32. Back in the day, when my current cartoon format was “new”, there was a certain magic to it that now I SIMPLY CAN’T RECAPTURE. It took me many years to just let it go.
33. The format works for me because it forces me to keep things simple.
34. If the early days, most of my drawing was done sitting at the bar. Nowadays most of the work is done at the kitchen table. They both have their pros and cons.
35. There’s something about being a celebrity, even a micro-celebrity, that poisons the soul.
36. I can totally see why so many artists eventually become recluses, living in the boonies. I find myself increasingly heading in that direction, and I doubt I’ll lift a finger to stop it.
37. In the early days of the cartoons I was living in Manhattan. It would really tickle me when people would describe my cartoons as “SO NEW YORK”. Though now a wee voice tells me that if I still lived there, I’d probably be dead by now. I think a lot of ex-New Yorkers feel that.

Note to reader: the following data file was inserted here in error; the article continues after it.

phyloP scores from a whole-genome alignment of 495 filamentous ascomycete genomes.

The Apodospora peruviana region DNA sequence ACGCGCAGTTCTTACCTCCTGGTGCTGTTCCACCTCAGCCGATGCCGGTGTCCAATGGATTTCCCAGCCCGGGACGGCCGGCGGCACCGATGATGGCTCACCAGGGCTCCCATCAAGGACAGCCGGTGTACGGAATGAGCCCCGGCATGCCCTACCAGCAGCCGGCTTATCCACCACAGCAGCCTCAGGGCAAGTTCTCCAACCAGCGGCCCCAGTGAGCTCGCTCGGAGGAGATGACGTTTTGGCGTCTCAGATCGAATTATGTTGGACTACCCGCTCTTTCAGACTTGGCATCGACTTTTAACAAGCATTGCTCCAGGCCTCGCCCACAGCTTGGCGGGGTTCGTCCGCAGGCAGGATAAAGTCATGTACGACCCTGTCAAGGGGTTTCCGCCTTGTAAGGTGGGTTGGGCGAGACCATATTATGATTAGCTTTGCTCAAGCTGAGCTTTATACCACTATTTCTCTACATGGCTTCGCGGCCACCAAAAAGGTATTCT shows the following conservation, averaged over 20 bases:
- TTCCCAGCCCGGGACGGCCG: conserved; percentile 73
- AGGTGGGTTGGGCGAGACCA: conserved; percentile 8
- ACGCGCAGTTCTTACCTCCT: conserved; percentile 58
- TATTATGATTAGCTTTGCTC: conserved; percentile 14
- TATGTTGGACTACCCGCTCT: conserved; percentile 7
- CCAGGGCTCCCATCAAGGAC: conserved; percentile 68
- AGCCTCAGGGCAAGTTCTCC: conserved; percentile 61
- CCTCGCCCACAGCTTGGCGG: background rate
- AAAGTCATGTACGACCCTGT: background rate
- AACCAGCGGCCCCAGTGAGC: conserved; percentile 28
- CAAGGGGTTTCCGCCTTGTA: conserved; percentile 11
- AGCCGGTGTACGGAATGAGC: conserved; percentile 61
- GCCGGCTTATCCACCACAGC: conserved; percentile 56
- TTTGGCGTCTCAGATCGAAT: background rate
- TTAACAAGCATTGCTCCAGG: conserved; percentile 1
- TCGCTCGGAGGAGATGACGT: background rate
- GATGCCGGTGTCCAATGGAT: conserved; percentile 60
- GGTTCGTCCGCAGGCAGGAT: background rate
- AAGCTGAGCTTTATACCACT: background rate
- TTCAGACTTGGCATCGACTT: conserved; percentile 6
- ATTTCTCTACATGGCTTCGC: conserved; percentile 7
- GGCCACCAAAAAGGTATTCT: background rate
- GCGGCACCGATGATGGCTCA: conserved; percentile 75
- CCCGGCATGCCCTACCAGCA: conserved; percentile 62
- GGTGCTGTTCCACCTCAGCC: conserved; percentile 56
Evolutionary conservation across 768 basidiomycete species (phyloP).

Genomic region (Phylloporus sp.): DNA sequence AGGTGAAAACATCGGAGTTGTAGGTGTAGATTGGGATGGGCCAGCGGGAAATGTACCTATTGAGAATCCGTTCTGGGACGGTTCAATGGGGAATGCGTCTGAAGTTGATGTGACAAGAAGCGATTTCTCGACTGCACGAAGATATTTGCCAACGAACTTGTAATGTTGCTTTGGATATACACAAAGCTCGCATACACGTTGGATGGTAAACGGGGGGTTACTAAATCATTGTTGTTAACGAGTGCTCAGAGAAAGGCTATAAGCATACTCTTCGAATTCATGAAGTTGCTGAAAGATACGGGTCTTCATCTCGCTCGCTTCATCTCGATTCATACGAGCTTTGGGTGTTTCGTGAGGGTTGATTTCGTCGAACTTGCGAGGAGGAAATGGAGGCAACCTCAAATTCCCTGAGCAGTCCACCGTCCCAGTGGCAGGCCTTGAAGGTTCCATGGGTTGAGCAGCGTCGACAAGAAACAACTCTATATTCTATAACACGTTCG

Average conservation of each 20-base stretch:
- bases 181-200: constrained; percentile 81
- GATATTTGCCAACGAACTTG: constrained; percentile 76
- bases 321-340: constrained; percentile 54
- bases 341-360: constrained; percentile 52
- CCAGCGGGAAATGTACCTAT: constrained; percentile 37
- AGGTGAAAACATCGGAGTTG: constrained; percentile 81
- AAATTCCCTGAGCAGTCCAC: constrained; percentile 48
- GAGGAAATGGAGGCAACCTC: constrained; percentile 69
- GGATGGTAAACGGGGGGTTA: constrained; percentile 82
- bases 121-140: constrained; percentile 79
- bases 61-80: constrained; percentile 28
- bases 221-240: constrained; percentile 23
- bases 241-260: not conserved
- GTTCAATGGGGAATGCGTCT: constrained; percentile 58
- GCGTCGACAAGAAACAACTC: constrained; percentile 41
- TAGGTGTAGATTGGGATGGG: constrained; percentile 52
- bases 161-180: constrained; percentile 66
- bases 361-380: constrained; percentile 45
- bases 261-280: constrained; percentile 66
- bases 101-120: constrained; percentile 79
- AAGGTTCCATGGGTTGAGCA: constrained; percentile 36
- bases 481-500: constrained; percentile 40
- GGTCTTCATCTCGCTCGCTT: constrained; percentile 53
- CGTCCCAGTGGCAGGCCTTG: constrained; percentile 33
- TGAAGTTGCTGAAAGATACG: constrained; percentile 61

38. One of the best things about the format is, hey, they’re just doodles on the back of business cards. It doesn’t matter if they’re good or not.
39. If you told me ago that I would still be using this format pretty much exclusively in 2007, I don’t think I would’ve believed you.
40. I have never really given any serious thought to changing my format in all these . Sometimes I find that odd.
41. Art is simply using the tools at hand to ask the question, “What is possible?” Painting, music, literature, it doesn’t matter what media . What matters is the question.
42. No artist wants their best work behind them. But that day always comes.
43. I was fortunate. Somehow I managed to get the B-Plan baked into the A-Plan. And vice versa.
44. The good news is, my drawings will probably be worth a lot of money . The other good news is, I probably won’t be alive to see it.
45. I feel extraordinarily fortunate and grateful.